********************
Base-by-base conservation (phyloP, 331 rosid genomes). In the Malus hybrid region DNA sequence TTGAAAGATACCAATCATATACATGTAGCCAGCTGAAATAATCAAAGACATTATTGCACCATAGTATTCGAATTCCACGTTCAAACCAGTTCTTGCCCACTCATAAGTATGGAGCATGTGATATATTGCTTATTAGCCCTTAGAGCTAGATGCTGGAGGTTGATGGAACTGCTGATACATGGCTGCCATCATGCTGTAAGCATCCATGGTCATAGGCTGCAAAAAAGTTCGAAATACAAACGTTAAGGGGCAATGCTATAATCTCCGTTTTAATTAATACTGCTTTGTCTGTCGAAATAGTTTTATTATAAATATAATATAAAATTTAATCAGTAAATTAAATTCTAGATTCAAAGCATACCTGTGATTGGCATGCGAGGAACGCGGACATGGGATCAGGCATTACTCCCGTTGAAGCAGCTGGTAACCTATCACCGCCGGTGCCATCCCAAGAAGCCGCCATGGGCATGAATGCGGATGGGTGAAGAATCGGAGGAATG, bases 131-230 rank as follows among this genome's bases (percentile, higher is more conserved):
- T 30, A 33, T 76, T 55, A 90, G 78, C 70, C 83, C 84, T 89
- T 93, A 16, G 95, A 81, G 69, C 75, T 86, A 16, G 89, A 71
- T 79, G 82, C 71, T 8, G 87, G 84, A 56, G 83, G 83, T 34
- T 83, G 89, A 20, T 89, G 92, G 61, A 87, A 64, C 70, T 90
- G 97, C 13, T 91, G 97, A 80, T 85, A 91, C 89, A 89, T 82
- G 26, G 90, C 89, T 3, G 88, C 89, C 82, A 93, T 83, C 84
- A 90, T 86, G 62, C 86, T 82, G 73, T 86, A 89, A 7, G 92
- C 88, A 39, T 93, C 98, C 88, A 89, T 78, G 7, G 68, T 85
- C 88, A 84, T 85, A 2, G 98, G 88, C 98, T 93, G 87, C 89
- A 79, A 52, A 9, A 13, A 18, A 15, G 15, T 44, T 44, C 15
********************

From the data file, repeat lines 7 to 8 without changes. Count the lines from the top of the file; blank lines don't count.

- G 26, G 90, C 89, T 3, G 88, C 89, C 82, A 93, T 83, C 84
- A 90, T 86, G 62, C 86, T 82, G 73, T 86, A 89, A 7, G 92